Voter Suppression Still a Reality Say Democrats

( — Democrats have reiterated their claims that voter suppression is rife in Georgia despite their victory in the runoff election on December 6th. Incumbent Raphael Warnock was re-elected to the Senate with 51.4% of the vote, defeating Republican Herschel Walker who came in at 48.6%.

The runoff was held when neither candidate reached the 50% threshold required in the November midterms. This result will give the Democrats a 51-49 majority in the Senate. Despite a record turnout in the state, Democrats have doubled down on their position that voter suppression remains widespread.

In his victory speech, Warnock said “now there will be those both in our state and across the country who will point to our victory tonight and try to use it to argue there is no voter suppression in Georgia”. He went on to claim that his success merely showed that the voice of the people could not be silenced.

The allegations of voter suppression stem from several sources. Firstly, the voting system in Georgia itself. Alongside Louisiana, Georgia is one of only two states to require a 50% vote share to elect its Senators. If no candidate reaches that milestone, a second election between the two highest-ranking contenders must be held. It’s controversial because it was introduced in 1964 following a campaign led by segregationist Denmark Groover Jr, who saw it as a way to advantage white candidates.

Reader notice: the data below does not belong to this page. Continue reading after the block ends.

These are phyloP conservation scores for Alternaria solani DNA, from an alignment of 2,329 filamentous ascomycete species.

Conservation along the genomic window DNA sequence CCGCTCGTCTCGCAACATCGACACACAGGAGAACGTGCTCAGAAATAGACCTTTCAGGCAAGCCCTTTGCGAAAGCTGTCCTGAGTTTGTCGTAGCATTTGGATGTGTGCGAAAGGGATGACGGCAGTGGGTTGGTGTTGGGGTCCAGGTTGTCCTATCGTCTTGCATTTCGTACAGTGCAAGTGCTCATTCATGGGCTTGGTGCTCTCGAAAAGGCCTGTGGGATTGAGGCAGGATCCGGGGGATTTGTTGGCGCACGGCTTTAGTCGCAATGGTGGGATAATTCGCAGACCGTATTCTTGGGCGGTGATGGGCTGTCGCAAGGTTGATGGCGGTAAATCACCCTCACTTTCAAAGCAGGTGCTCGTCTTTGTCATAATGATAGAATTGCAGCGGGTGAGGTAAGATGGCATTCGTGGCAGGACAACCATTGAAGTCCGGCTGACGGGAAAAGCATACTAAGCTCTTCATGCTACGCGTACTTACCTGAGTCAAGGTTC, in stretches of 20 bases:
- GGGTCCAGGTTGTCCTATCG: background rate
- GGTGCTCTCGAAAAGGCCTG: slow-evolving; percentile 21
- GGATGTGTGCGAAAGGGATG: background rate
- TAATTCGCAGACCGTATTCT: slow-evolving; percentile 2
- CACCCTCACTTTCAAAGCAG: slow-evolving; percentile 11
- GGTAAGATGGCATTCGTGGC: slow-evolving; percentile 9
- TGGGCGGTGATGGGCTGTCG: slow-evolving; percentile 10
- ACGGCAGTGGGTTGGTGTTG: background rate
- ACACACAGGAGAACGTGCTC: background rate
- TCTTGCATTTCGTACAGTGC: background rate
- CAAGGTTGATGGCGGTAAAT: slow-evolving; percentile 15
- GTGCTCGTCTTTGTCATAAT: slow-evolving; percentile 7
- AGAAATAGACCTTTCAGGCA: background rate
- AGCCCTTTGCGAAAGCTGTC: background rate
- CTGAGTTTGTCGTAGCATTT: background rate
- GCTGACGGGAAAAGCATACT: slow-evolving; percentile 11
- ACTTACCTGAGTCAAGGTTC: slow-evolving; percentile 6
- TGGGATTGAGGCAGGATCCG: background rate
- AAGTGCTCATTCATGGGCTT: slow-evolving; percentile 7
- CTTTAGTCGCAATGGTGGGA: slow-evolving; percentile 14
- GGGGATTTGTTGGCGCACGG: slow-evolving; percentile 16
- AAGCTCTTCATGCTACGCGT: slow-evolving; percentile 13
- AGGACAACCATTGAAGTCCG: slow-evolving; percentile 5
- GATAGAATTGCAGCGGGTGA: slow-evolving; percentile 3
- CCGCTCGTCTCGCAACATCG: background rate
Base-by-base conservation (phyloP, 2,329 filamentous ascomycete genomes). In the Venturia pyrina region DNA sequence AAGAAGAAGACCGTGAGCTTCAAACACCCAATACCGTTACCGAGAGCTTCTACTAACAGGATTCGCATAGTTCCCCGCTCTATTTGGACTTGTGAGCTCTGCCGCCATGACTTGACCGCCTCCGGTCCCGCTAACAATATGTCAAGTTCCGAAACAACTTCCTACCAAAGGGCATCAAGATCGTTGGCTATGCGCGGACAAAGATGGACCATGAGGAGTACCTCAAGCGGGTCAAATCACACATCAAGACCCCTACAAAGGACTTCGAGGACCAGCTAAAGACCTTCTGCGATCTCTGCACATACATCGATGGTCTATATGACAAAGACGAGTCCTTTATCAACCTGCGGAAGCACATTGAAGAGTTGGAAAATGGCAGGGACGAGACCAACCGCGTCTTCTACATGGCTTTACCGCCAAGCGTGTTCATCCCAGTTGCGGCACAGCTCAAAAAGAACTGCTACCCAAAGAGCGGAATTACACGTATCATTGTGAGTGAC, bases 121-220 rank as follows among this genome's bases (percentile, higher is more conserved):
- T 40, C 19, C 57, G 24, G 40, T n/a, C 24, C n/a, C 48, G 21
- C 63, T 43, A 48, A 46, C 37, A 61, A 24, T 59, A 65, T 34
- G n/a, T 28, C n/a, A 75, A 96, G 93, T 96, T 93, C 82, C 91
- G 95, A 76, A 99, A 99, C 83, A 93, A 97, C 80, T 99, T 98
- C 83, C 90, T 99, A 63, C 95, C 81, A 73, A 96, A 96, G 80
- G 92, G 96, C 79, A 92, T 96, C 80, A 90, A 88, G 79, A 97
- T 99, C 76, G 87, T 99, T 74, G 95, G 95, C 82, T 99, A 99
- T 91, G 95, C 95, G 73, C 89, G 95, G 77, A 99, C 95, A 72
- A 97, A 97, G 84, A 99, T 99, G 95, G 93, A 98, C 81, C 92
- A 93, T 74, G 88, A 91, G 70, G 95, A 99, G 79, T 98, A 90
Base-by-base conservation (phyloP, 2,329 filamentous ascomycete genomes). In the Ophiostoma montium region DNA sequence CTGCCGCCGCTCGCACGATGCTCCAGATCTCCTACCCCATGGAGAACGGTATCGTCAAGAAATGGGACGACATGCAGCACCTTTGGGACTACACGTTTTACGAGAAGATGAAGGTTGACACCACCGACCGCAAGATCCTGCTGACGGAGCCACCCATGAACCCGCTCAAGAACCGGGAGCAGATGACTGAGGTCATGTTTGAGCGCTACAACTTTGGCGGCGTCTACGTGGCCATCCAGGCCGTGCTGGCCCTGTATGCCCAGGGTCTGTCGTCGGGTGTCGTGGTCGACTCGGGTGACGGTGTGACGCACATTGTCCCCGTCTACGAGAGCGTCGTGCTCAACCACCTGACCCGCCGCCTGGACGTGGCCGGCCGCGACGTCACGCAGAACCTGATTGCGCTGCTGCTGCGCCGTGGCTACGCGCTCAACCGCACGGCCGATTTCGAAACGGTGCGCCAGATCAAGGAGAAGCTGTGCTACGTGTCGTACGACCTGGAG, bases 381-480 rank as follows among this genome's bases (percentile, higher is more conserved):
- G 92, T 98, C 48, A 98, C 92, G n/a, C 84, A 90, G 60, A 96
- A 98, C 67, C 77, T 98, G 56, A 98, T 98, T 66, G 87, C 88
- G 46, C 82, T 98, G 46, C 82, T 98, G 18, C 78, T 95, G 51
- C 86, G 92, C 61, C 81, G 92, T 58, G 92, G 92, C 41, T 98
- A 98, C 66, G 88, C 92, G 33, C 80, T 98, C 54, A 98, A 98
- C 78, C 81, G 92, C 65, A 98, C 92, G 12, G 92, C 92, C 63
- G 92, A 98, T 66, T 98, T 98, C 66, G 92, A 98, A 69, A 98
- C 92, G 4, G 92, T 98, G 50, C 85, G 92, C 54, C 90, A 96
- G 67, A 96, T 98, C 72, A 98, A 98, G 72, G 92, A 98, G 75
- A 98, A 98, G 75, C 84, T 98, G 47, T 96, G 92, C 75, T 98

A second cause of Democrat criticism is the Election Integrity Act that was passed in the Georgia legislature in 2021. This legislation halved the time during which people can apply for an absentee ballot, as well as introducing new ID requirements and other measures.

President Joe Biden has referred to Georgia’s new election laws as “Jim Crow in the 21st century” and “an atrocity”. He claimed that the Justice Department would be “taking a look” at the legislation.

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